Archive for December, 2011

There are many misperceptions about the appropriate use of antibiotics for the treatment of upper-respiratory infections.

As we come to the end of another year and find ourselves in the midst of the cold and flu season, I want to talk about the diagnosis and treatment of the common upper-respiratory infections. These infections include sinus infections (sinusitis), sore throats (pharyngitis), ear infections (otitis) and coughs (bronchitis).

These are the most common illnesses seen in my practice in urgent care, as well as in most acute-care practices. We physicians are constantly receiving information from current medical literature indicating that almost all of these infections are caused by viruses, which are completely unaffected by the use of antibiotics. These viral infections will usually improve with time. The big question here is how much time.

At what point does the simple viral infection become a secondary bacterial infection that can be cured with an antibiotic? That is the critical issue, and one that I’m sorry to say is difficult to determine.

We physicians have various means to confidently diagnosis such problems as appendicitis, heart attacks, ulcer disease, diabetes and others. But we have no easy, fast, or accurate method of determining at what point in time the upper-respiratory infection changes from a viral infection to a bacterial infection.

I want to say emphatically that antibiotics will not shorten the duration of an upper-respiratory infection.

Why not just give an antibiotic and hope for the best?

Simply put, antibiotics can cause problems from annoying to life-threatening allergic reactions, diarrhea and yeast infections. Just recently, overuse of antibiotics has been linked to obesity by Dr. Martin Blaser, a professor of microbiology at New York University Langone Medical Center. Antibiotics are also very costly and drive up the cost of health care when prescribed needlessly.

The most important issue is that the inappropriate use of antibiotics causes the development of “super germs” that resist treatment by almost all antibiotics. Unfortunately, unlike in past years, very few new antibiotics are being developed. The situation worries me.

What I would ask of patients with symptoms of the abovementioned respiratory illnesses is to give as much time as possible for the illness to run its course. If you have a fever or increasing pain, if you feel so sick that you can’t perform your usual routine or if you develop any other symptom that worries you, an immediate trip to your physician is justified.

Once you decide to see your doctor, you should expect the doctor to listen to your explanation of symptoms, examine you, give you a diagnosis and offer an estimate as to when you should feel better. Then let him or her advise you of the proper treatment to help you feel better.

When it comes to the common upper-respiratory infection, let us do for you what will ultimately help you, in the safest and best way, feel better.

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Diabetes, Part 2

In my November column on diabetes, I discussed the definition, symptoms, causes, risks and complications of this common disease (“Diabetes a common peril,” Page 20, Nov. 23). Today, I would like to discuss the diagnostic tests and treatments for diabetes, prevention and the impact of the disease on our society.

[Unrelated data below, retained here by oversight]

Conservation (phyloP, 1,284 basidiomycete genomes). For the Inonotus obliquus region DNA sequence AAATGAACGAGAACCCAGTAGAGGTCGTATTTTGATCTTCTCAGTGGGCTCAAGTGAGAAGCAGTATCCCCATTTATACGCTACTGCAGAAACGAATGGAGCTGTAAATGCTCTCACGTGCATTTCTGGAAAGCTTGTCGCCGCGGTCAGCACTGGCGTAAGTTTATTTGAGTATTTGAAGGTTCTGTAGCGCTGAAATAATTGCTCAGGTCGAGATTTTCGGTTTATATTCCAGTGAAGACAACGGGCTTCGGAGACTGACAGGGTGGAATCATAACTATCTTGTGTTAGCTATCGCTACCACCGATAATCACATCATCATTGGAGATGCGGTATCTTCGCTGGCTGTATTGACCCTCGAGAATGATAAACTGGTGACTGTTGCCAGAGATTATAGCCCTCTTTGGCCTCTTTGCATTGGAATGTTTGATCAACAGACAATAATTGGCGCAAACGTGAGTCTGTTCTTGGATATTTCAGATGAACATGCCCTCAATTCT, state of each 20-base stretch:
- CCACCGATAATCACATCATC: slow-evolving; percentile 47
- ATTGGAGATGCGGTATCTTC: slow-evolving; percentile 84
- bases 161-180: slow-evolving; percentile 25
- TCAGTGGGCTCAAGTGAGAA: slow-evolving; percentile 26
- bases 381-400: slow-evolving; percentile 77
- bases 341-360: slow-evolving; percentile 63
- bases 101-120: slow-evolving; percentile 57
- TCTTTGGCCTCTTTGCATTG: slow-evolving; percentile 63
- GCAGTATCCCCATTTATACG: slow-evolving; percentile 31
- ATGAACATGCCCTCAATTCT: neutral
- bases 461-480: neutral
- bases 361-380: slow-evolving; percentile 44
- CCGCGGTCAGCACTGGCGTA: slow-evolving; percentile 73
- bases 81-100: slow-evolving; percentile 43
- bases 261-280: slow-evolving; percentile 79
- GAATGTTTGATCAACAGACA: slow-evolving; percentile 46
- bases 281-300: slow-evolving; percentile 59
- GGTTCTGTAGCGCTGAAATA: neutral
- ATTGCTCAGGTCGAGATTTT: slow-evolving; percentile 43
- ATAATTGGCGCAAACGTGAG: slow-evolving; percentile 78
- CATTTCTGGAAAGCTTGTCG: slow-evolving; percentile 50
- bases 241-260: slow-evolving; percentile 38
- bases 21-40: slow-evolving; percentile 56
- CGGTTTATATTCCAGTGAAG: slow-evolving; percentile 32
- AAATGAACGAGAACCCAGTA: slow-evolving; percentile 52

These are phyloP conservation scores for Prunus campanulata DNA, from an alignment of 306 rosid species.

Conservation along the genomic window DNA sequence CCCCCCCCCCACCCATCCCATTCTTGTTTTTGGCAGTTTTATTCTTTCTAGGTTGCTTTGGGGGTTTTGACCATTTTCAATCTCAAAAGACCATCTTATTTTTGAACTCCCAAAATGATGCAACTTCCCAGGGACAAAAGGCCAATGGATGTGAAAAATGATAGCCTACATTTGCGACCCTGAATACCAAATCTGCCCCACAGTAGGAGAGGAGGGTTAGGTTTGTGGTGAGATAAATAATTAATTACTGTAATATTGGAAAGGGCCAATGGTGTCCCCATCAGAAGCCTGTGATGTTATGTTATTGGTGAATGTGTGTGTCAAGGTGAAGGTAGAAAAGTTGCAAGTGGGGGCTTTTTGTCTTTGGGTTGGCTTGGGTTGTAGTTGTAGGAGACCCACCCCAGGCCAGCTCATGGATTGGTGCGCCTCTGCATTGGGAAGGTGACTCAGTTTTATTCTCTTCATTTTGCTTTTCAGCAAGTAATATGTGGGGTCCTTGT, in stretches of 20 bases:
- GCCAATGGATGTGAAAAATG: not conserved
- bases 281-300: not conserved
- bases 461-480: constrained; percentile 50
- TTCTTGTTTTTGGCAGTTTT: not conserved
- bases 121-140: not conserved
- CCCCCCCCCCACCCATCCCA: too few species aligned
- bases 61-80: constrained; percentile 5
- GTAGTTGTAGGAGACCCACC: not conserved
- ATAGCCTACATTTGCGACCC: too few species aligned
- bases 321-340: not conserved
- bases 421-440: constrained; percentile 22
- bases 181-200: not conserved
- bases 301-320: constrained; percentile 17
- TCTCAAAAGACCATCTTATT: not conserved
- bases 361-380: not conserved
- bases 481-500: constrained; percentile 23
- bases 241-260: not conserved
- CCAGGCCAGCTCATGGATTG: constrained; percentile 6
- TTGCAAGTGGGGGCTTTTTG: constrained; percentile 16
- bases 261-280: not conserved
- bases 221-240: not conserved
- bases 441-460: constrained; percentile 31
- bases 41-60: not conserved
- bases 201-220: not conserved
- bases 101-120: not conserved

Before I do so, though, a reader who has a child with Type 1 diabetes has asked me to clarify a few points. Type 1 (childhood) diabetes is not caused by eating too much sugar; it is caused by the body not having enough insulin, which causes increased blood sugar. Also, a child will not “grow out of it.” Type 1 diabetes is a lifetime health issue.

Now, on to today’s topics:

Blood tests are used to diagnose diabetes. The fasting blood sugar test is the one most commonly used. It tests the amount of sugar in the bloodstream after a period of fasting. A more reliable blood test is called the A1C test and measures a person’s average blood sugar over several months.

Specific treatment for Type 1 diabetes involves the use of insulin, frequent monitoring of one’s blood sugar level and counting carbohydrates. Treatment of Type 2 diabetes involves oral diabetes medications, possible use of insulin, blood sugar monitoring, maintaining a proper diet and routine exercise.

Type 1 diabetes can’t be prevented and can only be treated with insulin. However, Type 2 diabetes can be prevented by the same lifestyle choices that also treat the condition, including:

– Eating healthy foods.

– Getting plenty of physical activity.

– Losing extra pounds, if overweight.

About 26 million Americans have diabetes, and the numbers are growing yearly. About 2 million of these diabetics have Type 1 diabetes, and the remaining 24 million have the more preventable Type 2 diabetes. Twenty-six percent of all hospital costs are related to the treatment of diabetes and its complications, costing $175 billion to $200 billion per year.

In summary, we know that Type 1 diabetes usually begins in childhood, is most often caused by genetic or other unknown factors, is not caused by a poor diet and can be treated with insulin injections. It is incurable.

Type 2 diabetes affects mostly adults and is treated and often cured by diet, exercise and preventing obesity.

About 25 million Americans have prediabetes, a precursor to Type 2 diabetes. I would advise patients to talk with their physicians at their next routine visit about being screened for this common disease.

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